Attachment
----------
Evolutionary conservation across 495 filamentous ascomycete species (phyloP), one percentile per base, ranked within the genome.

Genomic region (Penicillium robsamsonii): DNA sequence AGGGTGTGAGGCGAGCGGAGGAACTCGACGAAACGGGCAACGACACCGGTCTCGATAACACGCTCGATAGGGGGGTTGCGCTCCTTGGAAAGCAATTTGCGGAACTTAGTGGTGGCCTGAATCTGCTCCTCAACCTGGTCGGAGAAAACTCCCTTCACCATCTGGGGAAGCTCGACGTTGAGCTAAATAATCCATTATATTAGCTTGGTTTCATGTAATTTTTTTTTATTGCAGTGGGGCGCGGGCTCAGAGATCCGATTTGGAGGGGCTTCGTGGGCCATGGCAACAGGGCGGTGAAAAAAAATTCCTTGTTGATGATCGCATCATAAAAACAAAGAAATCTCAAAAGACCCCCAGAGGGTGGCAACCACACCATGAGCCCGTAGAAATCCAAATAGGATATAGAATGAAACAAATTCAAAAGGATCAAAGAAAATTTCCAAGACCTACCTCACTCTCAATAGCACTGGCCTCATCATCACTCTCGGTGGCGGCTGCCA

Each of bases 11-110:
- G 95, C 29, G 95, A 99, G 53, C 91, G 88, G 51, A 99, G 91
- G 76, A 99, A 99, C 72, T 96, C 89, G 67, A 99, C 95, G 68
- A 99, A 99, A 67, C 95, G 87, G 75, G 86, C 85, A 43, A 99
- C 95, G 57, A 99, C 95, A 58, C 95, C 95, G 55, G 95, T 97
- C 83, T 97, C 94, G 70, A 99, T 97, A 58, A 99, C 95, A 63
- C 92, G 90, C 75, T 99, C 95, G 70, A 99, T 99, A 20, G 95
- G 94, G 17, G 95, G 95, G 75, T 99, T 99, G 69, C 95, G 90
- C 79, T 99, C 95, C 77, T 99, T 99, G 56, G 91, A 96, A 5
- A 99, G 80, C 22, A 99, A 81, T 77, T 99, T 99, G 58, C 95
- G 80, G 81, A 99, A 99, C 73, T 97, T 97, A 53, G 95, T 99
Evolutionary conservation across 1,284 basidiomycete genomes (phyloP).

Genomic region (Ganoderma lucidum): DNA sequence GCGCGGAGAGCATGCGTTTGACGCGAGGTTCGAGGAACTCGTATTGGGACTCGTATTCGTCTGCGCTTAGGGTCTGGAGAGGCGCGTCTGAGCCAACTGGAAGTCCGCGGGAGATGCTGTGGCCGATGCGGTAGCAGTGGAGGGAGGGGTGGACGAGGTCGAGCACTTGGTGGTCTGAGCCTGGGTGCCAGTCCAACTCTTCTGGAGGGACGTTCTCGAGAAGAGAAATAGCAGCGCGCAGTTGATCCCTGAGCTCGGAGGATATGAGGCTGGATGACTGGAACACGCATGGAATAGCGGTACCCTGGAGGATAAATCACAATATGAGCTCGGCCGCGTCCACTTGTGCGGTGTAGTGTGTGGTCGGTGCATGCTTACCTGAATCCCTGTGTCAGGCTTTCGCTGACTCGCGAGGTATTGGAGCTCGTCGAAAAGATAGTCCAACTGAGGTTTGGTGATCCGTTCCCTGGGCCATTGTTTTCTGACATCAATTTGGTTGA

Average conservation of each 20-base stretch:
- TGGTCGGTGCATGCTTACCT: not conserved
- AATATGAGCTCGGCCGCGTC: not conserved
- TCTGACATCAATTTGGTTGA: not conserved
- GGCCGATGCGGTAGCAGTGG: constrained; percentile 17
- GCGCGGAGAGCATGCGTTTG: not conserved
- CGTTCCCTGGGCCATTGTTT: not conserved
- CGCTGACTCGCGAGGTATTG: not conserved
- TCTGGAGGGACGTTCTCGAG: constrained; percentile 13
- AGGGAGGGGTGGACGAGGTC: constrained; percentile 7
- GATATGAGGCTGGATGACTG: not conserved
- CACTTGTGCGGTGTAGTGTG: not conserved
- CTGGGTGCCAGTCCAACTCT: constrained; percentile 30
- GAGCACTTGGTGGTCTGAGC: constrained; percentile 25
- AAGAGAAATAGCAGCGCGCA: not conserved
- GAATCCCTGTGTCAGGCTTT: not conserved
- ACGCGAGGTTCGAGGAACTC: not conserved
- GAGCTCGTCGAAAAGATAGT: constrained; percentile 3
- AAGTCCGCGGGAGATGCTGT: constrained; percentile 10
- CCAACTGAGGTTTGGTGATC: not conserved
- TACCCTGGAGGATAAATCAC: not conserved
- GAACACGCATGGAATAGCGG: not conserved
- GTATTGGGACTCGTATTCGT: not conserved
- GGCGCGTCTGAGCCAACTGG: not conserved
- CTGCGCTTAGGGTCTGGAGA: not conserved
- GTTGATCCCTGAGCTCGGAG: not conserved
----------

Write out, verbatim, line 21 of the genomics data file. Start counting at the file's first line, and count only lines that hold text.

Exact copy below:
- GCGCGGAGAGCATGCGTTTG: not conserved